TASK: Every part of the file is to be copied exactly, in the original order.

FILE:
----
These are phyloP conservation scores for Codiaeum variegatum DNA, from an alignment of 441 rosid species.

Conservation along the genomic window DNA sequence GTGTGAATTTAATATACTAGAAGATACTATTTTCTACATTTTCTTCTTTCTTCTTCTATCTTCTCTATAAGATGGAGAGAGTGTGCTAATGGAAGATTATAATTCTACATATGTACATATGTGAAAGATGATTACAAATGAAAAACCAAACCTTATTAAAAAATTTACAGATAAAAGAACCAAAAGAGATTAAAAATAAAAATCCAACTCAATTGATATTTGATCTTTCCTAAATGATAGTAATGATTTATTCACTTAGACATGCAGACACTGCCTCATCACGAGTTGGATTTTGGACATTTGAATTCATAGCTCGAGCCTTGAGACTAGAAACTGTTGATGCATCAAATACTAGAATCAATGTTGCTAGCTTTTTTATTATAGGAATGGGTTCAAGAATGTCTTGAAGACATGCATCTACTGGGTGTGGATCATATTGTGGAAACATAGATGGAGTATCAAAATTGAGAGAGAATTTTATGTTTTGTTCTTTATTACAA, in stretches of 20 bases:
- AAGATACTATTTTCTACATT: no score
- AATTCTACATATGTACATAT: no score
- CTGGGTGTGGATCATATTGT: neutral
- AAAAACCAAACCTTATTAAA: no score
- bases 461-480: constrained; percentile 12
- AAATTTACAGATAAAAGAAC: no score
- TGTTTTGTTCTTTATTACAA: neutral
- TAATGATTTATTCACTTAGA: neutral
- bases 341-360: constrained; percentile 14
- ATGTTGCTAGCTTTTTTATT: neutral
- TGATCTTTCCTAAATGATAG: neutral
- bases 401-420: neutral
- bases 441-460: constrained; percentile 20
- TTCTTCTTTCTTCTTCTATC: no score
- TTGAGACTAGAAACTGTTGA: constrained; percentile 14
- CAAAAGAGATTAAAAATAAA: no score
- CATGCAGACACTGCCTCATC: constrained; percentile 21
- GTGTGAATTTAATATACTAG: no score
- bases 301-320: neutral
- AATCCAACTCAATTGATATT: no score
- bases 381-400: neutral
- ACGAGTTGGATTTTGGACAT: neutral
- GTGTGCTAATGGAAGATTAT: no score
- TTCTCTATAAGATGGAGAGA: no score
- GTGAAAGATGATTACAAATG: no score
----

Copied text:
These are phyloP conservation scores for Codiaeum variegatum DNA, from an alignment of 441 rosid species.

Conservation along the genomic window DNA sequence GTGTGAATTTAATATACTAGAAGATACTATTTTCTACATTTTCTTCTTTCTTCTTCTATCTTCTCTATAAGATGGAGAGAGTGTGCTAATGGAAGATTATAATTCTACATATGTACATATGTGAAAGATGATTACAAATGAAAAACCAAACCTTATTAAAAAATTTACAGATAAAAGAACCAAAAGAGATTAAAAATAAAAATCCAACTCAATTGATATTTGATCTTTCCTAAATGATAGTAATGATTTATTCACTTAGACATGCAGACACTGCCTCATCACGAGTTGGATTTTGGACATTTGAATTCATAGCTCGAGCCTTGAGACTAGAAACTGTTGATGCATCAAATACTAGAATCAATGTTGCTAGCTTTTTTATTATAGGAATGGGTTCAAGAATGTCTTGAAGACATGCATCTACTGGGTGTGGATCATATTGTGGAAACATAGATGGAGTATCAAAATTGAGAGAGAATTTTATGTTTTGTTCTTTATTACAA, in stretches of 20 bases:
- AAGATACTATTTTCTACATT: no score
- AATTCTACATATGTACATAT: no score
- CTGGGTGTGGATCATATTGT: neutral
- AAAAACCAAACCTTATTAAA: no score
- bases 461-480: constrained; percentile 12
- AAATTTACAGATAAAAGAAC: no score
- TGTTTTGTTCTTTATTACAA: neutral
- TAATGATTTATTCACTTAGA: neutral
- bases 341-360: constrained; percentile 14
- ATGTTGCTAGCTTTTTTATT: neutral
- TGATCTTTCCTAAATGATAG: neutral
- bases 401-420: neutral
- bases 441-460: constrained; percentile 20
- TTCTTCTTTCTTCTTCTATC: no score
- TTGAGACTAGAAACTGTTGA: constrained; percentile 14
- CAAAAGAGATTAAAAATAAA: no score
- CATGCAGACACTGCCTCATC: constrained; percentile 21
- GTGTGAATTTAATATACTAG: no score
- bases 301-320: neutral
- AATCCAACTCAATTGATATT: no score
- bases 381-400: neutral
- ACGAGTTGGATTTTGGACAT: neutral
- GTGTGCTAATGGAAGATTAT: no score
- TTCTCTATAAGATGGAGAGA: no score
- GTGAAAGATGATTACAAATG: no score